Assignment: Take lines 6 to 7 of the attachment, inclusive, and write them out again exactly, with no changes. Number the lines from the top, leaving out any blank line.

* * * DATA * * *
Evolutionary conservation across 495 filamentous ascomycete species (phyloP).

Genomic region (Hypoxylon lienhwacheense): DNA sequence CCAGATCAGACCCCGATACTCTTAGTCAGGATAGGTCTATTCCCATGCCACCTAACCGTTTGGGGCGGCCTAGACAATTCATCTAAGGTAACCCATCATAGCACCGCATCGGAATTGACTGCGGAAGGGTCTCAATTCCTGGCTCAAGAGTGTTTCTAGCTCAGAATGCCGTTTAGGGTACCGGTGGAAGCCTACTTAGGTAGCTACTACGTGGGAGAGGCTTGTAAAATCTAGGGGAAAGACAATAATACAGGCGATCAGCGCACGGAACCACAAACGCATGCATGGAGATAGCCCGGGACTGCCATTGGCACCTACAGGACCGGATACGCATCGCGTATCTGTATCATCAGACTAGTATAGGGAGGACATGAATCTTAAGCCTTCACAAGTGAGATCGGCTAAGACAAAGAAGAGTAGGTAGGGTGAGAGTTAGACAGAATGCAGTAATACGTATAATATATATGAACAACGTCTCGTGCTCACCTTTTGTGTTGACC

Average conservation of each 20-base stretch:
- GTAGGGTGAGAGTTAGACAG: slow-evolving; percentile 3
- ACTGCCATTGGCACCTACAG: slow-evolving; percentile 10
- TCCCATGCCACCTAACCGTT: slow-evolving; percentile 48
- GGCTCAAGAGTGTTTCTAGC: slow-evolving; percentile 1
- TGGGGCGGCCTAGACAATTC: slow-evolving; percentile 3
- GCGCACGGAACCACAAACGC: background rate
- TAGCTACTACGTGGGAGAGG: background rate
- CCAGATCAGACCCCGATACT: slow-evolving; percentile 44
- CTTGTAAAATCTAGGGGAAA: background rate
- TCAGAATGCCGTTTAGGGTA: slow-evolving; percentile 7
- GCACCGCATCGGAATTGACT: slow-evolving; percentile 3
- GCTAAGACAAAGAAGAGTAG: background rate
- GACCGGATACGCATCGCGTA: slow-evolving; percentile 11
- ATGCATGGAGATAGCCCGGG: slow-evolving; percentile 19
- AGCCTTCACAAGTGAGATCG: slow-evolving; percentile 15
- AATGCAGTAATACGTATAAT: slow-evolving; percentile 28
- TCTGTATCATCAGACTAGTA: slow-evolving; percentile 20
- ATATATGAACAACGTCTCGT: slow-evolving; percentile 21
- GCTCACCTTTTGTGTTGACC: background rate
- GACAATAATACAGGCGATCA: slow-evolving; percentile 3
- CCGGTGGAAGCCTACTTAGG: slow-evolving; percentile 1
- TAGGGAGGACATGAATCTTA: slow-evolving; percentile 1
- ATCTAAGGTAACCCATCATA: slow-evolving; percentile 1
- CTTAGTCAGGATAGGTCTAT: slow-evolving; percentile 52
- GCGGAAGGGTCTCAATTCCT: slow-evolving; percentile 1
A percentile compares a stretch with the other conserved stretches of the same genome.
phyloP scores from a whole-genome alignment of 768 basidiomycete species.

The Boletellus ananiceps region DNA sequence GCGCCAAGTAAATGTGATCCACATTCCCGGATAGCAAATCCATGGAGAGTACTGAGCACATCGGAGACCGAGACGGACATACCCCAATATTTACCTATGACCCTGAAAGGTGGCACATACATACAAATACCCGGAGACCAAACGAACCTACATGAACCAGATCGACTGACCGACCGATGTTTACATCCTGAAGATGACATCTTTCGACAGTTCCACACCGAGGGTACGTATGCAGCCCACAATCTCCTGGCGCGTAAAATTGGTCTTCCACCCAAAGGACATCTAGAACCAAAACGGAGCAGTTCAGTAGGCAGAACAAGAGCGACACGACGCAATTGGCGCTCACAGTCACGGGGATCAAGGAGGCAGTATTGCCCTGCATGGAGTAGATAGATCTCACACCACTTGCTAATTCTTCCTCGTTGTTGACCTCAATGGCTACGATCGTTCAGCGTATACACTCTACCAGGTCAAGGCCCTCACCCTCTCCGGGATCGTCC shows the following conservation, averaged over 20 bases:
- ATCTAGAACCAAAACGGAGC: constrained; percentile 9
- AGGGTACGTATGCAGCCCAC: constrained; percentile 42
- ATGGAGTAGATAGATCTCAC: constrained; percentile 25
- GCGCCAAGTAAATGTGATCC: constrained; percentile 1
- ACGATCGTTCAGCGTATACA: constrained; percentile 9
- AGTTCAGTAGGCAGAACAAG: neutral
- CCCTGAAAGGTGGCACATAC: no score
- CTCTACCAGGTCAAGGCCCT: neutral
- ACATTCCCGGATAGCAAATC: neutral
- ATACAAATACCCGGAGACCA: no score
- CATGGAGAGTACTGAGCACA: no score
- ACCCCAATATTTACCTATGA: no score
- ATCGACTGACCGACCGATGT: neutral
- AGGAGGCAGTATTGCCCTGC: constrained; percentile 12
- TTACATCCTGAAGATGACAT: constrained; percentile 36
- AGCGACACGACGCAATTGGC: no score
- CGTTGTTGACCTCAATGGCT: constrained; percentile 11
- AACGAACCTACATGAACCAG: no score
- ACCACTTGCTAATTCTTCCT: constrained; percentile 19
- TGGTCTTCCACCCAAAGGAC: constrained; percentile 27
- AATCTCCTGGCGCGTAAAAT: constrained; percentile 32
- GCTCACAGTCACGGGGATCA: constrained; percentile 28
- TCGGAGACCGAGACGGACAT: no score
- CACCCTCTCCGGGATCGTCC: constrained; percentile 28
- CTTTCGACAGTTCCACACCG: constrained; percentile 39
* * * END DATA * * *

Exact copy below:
- TCCCATGCCACCTAACCGTT: slow-evolving; percentile 48
- GGCTCAAGAGTGTTTCTAGC: slow-evolving; percentile 1